4. This interlocutory application was resisted by the appellant herein by filing a counter affidavit stating as to how there is no privity between the appellant and the first respondent herein and there was an earlier memorandum of understanding between the three parties, to which the first respondent was not a signatory and several other matters touching upon the factual issue.

5. In sum and substance, the appellant before us vehemently objected the impleaded and sought for dismissal.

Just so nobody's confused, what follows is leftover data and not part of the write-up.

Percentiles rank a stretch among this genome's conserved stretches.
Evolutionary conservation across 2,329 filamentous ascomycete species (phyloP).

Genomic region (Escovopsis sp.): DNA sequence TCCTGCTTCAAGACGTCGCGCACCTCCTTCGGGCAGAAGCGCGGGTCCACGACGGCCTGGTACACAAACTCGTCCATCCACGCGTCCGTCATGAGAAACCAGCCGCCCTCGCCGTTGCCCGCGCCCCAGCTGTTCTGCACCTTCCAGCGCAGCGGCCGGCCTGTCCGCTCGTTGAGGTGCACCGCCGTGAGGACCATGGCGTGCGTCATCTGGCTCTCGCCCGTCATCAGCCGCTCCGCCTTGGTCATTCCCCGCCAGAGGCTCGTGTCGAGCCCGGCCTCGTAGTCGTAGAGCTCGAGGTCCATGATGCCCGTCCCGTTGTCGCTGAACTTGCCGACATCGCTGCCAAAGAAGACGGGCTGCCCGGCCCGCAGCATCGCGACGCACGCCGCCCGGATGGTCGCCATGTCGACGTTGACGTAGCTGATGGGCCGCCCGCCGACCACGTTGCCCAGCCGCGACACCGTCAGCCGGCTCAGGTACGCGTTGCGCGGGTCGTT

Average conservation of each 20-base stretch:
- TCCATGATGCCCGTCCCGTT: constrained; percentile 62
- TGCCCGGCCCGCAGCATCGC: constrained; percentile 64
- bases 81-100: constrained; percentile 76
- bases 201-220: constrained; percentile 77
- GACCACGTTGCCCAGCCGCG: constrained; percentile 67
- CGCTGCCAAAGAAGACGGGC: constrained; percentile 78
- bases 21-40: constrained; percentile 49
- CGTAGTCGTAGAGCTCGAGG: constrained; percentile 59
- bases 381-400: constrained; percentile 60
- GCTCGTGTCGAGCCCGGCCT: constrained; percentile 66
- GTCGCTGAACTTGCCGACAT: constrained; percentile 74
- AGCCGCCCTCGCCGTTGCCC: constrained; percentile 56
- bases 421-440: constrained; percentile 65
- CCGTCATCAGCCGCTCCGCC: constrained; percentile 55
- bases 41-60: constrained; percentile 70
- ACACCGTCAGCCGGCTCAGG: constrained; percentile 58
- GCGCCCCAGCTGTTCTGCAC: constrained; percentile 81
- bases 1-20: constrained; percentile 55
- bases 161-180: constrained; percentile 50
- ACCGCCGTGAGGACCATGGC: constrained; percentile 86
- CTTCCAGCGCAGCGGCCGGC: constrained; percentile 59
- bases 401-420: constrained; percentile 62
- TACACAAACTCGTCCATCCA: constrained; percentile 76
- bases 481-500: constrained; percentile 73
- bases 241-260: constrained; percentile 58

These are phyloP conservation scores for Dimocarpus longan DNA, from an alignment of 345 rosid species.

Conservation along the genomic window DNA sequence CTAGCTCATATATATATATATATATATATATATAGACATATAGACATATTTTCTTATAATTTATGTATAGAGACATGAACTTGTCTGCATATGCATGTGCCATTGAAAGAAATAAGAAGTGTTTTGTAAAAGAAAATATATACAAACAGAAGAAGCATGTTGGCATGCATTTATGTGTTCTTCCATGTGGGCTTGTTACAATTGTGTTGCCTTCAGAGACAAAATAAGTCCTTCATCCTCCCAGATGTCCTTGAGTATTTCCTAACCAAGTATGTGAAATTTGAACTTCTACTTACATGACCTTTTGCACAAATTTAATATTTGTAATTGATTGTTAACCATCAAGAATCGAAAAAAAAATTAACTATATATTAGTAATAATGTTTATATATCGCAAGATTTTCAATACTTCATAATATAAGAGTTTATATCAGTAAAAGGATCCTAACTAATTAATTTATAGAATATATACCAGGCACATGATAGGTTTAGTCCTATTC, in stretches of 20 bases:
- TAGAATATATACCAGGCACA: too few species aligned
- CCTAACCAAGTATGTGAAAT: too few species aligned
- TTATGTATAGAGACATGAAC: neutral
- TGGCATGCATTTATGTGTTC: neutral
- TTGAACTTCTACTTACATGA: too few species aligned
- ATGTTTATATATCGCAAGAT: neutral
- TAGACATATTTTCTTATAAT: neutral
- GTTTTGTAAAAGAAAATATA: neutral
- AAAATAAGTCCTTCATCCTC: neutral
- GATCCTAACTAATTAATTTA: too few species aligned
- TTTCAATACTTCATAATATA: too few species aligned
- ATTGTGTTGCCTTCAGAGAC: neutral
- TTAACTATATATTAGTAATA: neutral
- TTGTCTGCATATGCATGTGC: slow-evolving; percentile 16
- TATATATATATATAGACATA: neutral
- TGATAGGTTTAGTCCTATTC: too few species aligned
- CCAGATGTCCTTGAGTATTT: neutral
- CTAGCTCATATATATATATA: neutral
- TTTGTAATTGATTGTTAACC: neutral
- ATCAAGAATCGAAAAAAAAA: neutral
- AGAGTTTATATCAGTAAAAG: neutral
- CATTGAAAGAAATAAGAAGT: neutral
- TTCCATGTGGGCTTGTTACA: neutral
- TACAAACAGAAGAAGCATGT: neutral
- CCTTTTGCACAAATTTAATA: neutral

6. The RERA, by order dated 20.03.2020, after considering the facts, allowed the application, wherein it has observed as to whether the appellant before us along with the other respondents are liable for the reliefs claimed by the first respondent/petitioner in the complaint, will have to be decided after giving an opportunity of being heard to both sides and on the merits of the case. Consequent to such order, the appellant and M/s.Crescentz Square, fourth respondent before us, were impleaded as parties in C.C.P.No.261 of 2019. Aggrieved by such order passed by the RERA, the appellant preferred appeal before the Tribunal. The Tribunal considered the case and agreed with the authority stating that the appellant before us would be a necessary party to the proceedings, so as to have a binding adjudication. Aggrieved by the order of the Tribunal, the appellant is before us.